What makes you buy a product?
What makes you choose one company over another?
What makes you “attach” yourself to one person over another?
Think about the Olympics. Michael Phelps is a household name because they tell his story over and over again. In his third Olympic run, he beat the long time record of total medals held when he swam to his 19th win. We all rooted for him because we know his story, have watched him win time after time, and are right there with him as the announcers scream in excitement as he touches the side.
Think about a product you use. I’ve used a cleaner – Mr Clean Magic Eraser – for several years now thanks to a friend’s input. We had dinner one night and we got on the subject of cleaning. She broke out into this animated story about having marks on her wall. She had received a free sample of the Mr Clean Magic Eraser, and with just a few strokes, the surface was clean. So she moved on to other areas of her home with the same results. She put a new box at the top of her grocery list and started sharing her story with all of her friends. The story was enough for me. I’ve been a user ever since.
Now think about photography. Why would someone want to use you? Which of your customers loves you so much, they break out into an animated story whenever they are sitting and sharing their images with friends? Which of your clients is cheering for you when you do something beyond the scope of your business – you make headlines because of the work that you do?
If you don’t know your story, know one else will either. Which means now as you are building for the future, developing your own newsworthy story will ensure people connect with and stay with you for years into the future.
1. Find something others can care about.
Why did you go into business for yourself? Why did you start a photography business?
Those two questions can help you start building your own story.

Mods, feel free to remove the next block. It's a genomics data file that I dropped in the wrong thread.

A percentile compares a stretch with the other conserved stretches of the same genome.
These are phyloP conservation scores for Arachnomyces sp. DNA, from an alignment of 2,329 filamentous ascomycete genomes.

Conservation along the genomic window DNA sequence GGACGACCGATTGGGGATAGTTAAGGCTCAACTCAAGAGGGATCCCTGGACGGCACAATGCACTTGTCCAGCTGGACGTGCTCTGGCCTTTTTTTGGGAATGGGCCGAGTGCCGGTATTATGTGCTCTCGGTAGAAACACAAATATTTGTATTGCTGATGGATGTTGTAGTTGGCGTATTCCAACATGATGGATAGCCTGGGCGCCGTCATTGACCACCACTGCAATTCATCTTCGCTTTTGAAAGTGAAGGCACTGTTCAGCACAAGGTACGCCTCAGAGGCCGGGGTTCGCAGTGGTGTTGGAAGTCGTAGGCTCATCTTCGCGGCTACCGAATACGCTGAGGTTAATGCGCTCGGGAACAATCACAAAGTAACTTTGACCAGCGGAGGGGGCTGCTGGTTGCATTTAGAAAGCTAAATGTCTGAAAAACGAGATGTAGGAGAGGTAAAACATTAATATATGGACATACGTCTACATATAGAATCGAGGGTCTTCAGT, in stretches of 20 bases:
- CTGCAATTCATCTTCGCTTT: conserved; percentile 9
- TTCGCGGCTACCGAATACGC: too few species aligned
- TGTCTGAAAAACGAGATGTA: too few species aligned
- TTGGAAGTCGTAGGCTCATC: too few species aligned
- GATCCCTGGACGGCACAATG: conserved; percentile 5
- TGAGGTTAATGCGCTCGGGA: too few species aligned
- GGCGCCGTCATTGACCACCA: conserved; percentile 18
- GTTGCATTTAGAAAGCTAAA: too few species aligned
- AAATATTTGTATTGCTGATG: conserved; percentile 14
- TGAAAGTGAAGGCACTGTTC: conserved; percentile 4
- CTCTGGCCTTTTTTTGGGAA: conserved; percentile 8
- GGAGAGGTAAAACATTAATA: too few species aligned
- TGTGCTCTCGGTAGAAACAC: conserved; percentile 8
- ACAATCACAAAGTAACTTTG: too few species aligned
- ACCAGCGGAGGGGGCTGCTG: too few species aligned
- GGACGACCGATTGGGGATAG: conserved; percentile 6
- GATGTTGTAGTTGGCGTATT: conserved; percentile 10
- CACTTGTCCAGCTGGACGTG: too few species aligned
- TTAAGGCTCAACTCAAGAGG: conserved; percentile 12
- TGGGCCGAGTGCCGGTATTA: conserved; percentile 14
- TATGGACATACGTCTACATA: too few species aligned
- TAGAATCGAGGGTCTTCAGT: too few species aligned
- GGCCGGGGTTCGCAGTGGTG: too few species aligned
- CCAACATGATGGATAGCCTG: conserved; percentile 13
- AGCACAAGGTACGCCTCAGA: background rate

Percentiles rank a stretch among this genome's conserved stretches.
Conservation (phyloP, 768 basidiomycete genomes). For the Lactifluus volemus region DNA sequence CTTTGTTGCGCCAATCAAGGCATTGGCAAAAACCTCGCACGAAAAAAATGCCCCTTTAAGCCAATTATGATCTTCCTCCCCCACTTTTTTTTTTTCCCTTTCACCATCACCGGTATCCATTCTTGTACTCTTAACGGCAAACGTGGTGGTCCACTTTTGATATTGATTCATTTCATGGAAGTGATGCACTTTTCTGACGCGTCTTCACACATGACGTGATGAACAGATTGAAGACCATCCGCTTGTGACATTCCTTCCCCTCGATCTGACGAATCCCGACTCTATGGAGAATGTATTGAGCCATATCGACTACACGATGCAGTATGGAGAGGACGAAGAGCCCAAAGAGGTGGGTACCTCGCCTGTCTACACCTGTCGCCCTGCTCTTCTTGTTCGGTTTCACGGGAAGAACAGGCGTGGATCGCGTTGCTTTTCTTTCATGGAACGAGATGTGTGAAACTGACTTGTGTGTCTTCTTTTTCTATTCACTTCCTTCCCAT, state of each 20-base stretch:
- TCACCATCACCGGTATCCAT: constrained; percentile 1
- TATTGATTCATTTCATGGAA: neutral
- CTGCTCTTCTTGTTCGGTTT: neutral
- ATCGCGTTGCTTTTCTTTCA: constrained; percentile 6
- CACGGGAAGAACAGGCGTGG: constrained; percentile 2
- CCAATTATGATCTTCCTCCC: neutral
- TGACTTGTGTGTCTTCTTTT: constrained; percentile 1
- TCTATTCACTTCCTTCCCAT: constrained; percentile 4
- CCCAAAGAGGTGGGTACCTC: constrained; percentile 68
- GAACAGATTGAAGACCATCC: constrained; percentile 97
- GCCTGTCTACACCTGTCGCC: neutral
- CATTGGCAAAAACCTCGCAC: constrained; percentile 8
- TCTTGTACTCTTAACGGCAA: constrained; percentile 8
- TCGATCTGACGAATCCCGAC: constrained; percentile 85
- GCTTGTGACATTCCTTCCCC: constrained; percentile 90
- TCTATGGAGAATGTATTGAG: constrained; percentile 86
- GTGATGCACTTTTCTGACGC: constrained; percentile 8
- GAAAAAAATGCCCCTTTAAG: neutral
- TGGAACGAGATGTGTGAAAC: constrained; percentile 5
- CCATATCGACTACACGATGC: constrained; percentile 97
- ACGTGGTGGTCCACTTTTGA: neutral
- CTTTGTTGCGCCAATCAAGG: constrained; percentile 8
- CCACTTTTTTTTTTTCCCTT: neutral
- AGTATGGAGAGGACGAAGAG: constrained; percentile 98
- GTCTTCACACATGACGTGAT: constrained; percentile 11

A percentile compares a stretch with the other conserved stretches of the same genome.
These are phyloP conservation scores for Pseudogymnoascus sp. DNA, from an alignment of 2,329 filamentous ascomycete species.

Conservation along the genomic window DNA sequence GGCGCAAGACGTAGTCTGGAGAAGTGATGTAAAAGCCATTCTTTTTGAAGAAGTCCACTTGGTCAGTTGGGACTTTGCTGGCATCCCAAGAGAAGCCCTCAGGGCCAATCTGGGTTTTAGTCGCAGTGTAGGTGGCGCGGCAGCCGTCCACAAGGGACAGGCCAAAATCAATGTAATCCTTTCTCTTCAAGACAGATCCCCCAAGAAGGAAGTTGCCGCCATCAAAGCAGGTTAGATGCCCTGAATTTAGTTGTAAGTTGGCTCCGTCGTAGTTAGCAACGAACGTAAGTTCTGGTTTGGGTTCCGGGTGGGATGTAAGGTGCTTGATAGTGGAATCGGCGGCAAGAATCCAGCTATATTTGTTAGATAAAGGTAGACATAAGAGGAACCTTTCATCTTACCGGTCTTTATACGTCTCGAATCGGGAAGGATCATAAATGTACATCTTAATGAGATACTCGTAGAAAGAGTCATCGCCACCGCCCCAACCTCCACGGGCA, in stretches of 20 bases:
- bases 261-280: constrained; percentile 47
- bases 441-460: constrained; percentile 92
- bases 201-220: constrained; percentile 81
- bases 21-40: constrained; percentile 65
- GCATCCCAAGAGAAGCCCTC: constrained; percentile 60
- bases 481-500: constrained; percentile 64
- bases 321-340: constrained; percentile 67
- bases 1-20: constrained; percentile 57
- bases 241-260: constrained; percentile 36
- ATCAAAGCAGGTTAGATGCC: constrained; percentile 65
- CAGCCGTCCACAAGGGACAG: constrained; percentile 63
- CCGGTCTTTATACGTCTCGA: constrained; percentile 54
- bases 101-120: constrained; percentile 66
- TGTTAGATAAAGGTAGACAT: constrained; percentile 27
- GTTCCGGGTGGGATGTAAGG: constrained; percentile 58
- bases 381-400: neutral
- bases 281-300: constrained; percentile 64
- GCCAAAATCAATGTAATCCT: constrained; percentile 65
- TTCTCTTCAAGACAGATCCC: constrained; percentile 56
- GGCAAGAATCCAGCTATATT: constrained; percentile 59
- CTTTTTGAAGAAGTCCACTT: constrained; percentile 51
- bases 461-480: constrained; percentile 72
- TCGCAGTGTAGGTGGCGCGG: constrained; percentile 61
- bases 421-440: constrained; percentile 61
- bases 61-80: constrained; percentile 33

Most people don’t go into photography for the money, or simply because they like toting a camera around with them 24/7. There is something else there that makes the journey worthwhile. That’s the thing that helps you develop your own story. That’s what you focus on. That’s where you find and develop a story others will care about too.
2. Use that story to build your business around.
Once you find your story, write about it and make it as succinct as possible. You should be able to give your story in a 30 minute elevator speech, as well as a 30 minute interview. You should know it inside and out, and be willing to give it at any time.
Nope, its not bragging. Many people have problems developing their own story because they feel like too much emphasis is being placed on themselves. Nothing is further from the truth. The story of you is important because that’s what gives people the “care” to want to do business with you. They need to have a reason to love who you are and share you with friends and family.
3. Work the story over and over again.
With your story in hand, you should share it everywhere. That’s what PR is for - a reporter should be able to instantly see your value and want to spread the word about why you matter to your community. You should be able to write it online again and again. You should be able to incorporate it into all of your marketing materials – from your site to your brochures. Everything should link back to your story, giving prospects and clients an instant recognition of what you are all about.
If you message isn’t concise, you haven’t developed your story in a strong enough manner.